kennen Sie unseren Newsletter? Er hält Sie über unsere Veröffentlichungen auf dem Laufenden. Wenn Sie sich registrieren, bekommen Sie ihn jeden Monat zugesendet.
Taking stock of pandemic impacts
– von Hans Dembowski
© Hauke-Christian Dittrich/picture-alliance/dpa
These signs are universally understood today – and on display in downtown Hanover.
When the Covid-19 pandemic started early this year, a double crisis was foreseeable. It was obvious that the novel coronavirus would cause serious health problems but also badly affect economic activity. Both has indeed happened – and gone along with governance issues that may well be considered the third crisis dimension. Yes, masses of people have become infected, with some suffering serious illness and many even dying. Yes, the global economy is in a dramatic downturn and especially poor people who depend on informal jobs are hit hard. Yes, governments have been imposing unusual restrictions and some have clearly breached fundamental human rights (see, for instance, contribution by Jeffrey Moyo).
The three crisis dimensions are closely interlinked. No, there is no clear trade-off between protecting people’s health and protecting people’s livelihoods. If people fear to catch the novel coronavirus in their daily lives, many will change their habits, avoiding to go out or to meet others. It is also in the self-interest of employers to reduce operations in ways that protect the health of both their staff and their customers. Losses of revenue are painful, but becoming known for spreading the disease is worse. It will result in additional costs, an even stronger reduction of cash flow and perhaps even bankruptcy. Quite obviously, responsible government action to reduce infection risks is neither undemocratic nor anti-business.
For several reasons, the challenges are greatest in low and lower-middle income countries for several reasons:
- the share of people depending on the informal sector is high,
- government capacities tend to be weak,
- that is equally true of infrastructure in general and health infrastructure in particular, and
- public budgets tend to be extremely tight.
On the upside, we have learned in the past months that Covid-19 normally affects young people less severely than the aged. Mortality rates are lower where populations are younger on average. Moreover, African societies have proven surprisingly willing to accept preventive measures such as wearing masks, frequent handwashing and keeping a distance from others when possible. Quite evidently, the continent’s experience with Ebola, HIV/AIDS and other infectious diseases has helped. In a similar sense, some Asian countries appear to have learned their SARS lessons well in the first years of this millennium.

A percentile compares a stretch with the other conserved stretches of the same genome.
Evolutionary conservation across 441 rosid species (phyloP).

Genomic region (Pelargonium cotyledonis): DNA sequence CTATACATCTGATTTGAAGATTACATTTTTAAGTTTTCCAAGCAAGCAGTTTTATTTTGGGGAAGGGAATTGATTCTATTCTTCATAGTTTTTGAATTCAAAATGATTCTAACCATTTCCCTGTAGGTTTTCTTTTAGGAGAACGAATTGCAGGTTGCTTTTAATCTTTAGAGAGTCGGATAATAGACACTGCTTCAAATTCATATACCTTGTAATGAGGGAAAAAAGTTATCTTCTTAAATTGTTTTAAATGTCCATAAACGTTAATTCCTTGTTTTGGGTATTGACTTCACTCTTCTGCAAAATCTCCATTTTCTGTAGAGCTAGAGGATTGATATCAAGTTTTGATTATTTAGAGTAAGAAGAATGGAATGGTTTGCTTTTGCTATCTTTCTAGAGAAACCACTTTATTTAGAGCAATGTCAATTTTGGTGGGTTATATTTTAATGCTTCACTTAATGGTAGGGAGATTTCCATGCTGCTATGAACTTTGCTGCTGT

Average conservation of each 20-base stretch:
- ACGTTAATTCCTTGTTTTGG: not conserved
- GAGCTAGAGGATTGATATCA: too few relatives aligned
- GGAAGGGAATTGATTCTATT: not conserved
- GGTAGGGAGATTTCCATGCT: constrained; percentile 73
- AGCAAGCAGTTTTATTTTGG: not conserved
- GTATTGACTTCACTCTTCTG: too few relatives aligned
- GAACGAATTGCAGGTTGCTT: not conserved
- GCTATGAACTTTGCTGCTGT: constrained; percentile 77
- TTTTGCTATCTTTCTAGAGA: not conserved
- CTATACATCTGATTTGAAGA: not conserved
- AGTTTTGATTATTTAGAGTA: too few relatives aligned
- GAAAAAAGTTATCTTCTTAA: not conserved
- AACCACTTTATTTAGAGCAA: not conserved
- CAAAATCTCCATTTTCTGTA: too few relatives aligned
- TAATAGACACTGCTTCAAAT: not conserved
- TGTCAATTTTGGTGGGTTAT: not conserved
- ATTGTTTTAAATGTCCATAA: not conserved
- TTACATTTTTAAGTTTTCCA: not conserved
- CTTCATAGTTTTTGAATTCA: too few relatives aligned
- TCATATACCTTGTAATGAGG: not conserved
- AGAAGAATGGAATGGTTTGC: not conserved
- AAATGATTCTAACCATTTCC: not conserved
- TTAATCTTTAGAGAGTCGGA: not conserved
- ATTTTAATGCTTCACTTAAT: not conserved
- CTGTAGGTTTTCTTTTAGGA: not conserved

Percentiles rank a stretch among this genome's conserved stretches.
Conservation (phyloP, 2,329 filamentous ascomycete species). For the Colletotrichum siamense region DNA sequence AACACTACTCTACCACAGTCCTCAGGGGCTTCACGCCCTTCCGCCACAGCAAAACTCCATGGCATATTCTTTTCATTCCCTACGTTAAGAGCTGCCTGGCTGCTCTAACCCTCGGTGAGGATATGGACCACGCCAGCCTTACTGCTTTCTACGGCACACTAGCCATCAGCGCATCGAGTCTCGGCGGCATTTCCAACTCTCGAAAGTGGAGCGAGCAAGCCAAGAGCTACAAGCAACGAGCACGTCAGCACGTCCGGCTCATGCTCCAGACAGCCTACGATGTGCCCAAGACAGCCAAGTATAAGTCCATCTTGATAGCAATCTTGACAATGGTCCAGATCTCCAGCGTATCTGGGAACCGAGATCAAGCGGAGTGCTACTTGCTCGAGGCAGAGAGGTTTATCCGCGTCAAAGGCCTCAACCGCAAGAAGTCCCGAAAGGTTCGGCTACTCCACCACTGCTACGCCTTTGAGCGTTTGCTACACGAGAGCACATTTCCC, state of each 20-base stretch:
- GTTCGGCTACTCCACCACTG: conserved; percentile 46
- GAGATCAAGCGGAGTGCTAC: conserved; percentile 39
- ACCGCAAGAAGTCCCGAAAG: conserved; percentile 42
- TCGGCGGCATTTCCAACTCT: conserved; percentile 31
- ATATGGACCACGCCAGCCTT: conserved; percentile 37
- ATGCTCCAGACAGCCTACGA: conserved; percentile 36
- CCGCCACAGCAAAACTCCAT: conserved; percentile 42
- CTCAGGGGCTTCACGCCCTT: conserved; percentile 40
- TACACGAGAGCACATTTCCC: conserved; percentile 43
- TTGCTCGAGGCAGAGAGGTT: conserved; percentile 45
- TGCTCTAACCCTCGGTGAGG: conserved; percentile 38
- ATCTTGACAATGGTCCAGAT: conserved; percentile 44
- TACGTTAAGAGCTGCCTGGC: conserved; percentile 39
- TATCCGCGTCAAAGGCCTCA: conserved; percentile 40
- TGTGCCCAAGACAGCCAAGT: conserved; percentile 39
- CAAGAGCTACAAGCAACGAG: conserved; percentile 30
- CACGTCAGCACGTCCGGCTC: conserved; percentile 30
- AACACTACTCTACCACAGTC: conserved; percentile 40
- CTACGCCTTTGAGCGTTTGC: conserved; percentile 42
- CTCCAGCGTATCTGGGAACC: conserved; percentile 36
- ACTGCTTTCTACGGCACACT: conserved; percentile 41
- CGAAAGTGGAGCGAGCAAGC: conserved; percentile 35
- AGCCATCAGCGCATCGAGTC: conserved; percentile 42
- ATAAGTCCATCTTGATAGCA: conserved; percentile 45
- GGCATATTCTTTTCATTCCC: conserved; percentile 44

In view of the devastating impact lockdown measures have had on growth, one is tempted to argue that developing countries should prioritise economic activity over health concerns. The problem is that the trade-offs are not clear. As argued above, simply letting the pandemic run its course will hurt economies too. Moreover, Covid-19 is not only dangerous because it can be deadly. Some patients suffer long-term symptoms, and we still do not know how bad they can be.
Nonetheless, the economic impacts seem to far outweigh the health impacts in least developed countries so far. I worry, however, that they may yet prove worse than has become apparent to date. Latin America and India prove that this disease can be quite devastating in settings that in many ways resemble those of least developed countries. We should also take into account that data collection and statistics are far more difficult in areas with poor infrastructure, and that health researchers face greater challenges there too.
Capacities and resources are distributed unfairly and unevenly among countries. Prosperous nations with internationally accepted currencies can afford to increase government debt in order to boost not only health care, but business activity in general. It is amazing how the rhetoric of the International Monetary Fund and the World Bank have changed in this regard. They used to be wary of debt; now they encourage governments to borrow.
The main reason for this paradigm change, as far as I can tell, is that there simply is no alternative. Unrestrained market dynamics do not lead to optimal results during a pandemic. One of their greatest flaws is that they do not provide public goods, and public health is a public good.
There are other reasons for the new stance taken by international financial institutions. Their leaders are increasingly aware of the dangers resulting from global heating and appreciate that massive public infrastructure spending is necessary to limit the damage. Moreover, many of them now think that austerity failed in the euro crisis and in the aftermath of the global financial crisis that began in 2008 with the collapse of the investment bank Lehman Brothers.
We are in uncharted territory. Covid-19 has disrupted everything. We will have to build back better. We knew before the pandemic that the western model of consumer societies is neither sustainable nor replicable worldwide. We also knew that global problems require global solutions. Multilateral cooperation is indispensable, and those with the greatest power and the strongest financial clout bear responsibility in particular.
The established donors of the G 20 (the group of the 20 largest economies) must therefore cooperate closely with multilateral institutions. That includes UN agencies such as the World Health Organization as well as the international financial institutions. These institutions are not above reproach, of course, but our common future depends on their work.